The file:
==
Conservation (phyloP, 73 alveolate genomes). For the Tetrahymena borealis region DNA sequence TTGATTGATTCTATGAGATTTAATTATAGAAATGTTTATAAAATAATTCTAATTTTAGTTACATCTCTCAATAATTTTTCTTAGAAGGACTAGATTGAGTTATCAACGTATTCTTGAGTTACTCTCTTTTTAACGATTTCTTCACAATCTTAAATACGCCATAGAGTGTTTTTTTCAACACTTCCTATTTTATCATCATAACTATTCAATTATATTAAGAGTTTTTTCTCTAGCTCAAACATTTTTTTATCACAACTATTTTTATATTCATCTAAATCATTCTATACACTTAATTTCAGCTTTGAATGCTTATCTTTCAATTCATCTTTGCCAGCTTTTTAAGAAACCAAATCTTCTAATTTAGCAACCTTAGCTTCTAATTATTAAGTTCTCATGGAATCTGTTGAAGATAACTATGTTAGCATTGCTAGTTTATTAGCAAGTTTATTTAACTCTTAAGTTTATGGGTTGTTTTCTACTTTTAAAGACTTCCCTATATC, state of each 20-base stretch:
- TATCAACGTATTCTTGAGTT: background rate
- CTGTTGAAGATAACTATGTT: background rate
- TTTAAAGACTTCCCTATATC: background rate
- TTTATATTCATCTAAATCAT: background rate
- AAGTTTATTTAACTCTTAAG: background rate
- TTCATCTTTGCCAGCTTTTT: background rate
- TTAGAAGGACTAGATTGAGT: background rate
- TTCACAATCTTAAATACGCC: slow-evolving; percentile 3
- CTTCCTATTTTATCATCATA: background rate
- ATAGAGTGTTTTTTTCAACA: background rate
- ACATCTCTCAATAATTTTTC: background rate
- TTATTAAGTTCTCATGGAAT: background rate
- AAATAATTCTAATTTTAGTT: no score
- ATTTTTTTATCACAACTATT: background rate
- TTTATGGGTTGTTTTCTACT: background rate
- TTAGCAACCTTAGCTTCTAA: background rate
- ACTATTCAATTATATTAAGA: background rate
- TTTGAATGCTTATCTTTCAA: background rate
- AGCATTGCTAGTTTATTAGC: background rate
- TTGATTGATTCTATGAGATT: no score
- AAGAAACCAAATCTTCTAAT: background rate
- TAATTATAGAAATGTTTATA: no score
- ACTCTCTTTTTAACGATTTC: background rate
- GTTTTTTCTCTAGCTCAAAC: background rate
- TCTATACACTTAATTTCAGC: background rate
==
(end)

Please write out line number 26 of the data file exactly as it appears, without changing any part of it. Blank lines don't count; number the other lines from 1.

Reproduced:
- TCTATACACTTAATTTCAGC: background rate